Most of the time everything should work as expected, but when it doesn’t, the real difference between providers can be realised.
Each service should be accompanied by a service level agreement which will give a clear understanding of how you can expect to be supported.
Questions you may want to ask you provider include:
This is where it becomes extremely important to research the various providers before you make your decision! Read past customer reviews, see what their other customers have to say about them online, and don’t be shy to ask for references which you can personally contact!
Network uptime and guarantees
Make sure you understand more about the network your service provider has built or manages. Ask what network redundancy and resiliency is in place, and what uptime guarantees there are? If these are important to you, then they will be important to the service provider too.
Network and device monitoring
Find out whether your chosen provider monitors your connection and the hardware required. Will they know about connectivity issues before you do? And what happens in the case of faulty hardware? What will it take to restore services and at whose cost for collection, delivery and provisioning?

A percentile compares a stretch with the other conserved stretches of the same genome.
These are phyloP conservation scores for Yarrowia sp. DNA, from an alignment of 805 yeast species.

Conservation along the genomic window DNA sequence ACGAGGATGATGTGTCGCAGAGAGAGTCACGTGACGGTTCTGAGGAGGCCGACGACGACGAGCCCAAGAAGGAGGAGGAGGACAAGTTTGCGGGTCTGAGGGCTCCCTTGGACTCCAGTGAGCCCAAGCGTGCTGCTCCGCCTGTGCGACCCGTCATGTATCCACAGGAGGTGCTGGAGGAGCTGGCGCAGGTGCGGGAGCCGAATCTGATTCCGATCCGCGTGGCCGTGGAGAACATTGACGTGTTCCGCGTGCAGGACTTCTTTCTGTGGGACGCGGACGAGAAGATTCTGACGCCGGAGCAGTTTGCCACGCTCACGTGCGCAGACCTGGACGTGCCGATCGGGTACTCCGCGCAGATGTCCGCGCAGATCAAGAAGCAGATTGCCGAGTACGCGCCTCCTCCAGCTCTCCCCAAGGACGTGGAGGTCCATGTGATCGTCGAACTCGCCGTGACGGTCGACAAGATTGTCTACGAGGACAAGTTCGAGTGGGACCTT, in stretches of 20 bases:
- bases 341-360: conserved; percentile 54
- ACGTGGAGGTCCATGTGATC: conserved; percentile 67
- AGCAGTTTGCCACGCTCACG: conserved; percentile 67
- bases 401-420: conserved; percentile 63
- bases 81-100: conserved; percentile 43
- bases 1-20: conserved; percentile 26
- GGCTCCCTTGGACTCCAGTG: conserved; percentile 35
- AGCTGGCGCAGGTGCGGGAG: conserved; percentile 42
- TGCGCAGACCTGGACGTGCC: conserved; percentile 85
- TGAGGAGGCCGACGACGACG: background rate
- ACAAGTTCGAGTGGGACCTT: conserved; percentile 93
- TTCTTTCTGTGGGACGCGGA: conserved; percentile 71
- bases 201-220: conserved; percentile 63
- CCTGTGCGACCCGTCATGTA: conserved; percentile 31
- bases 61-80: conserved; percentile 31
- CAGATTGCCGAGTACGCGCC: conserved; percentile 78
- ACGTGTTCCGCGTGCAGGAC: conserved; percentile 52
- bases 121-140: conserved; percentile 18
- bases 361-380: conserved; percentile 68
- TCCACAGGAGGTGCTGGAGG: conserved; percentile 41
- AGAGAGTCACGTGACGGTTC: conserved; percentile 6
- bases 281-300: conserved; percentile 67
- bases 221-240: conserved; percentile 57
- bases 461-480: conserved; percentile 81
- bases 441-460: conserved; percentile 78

Your security should be your number one priority. All the information shared between the agents and your customers must be secure and not leaked to a third party. Let the provider you are considering show you which protective measures they use to protect your data.
Although this might not be a consideration for every business, if you operate in a specialised field, it is extremely important that all providers and agents linked to your business understand, at least to some degree, how your market operates. This is especially true for businesses in the medical or legal fields.
We are committed to helping you to make an educated buying decision, and to find the best telecoms partner for your business.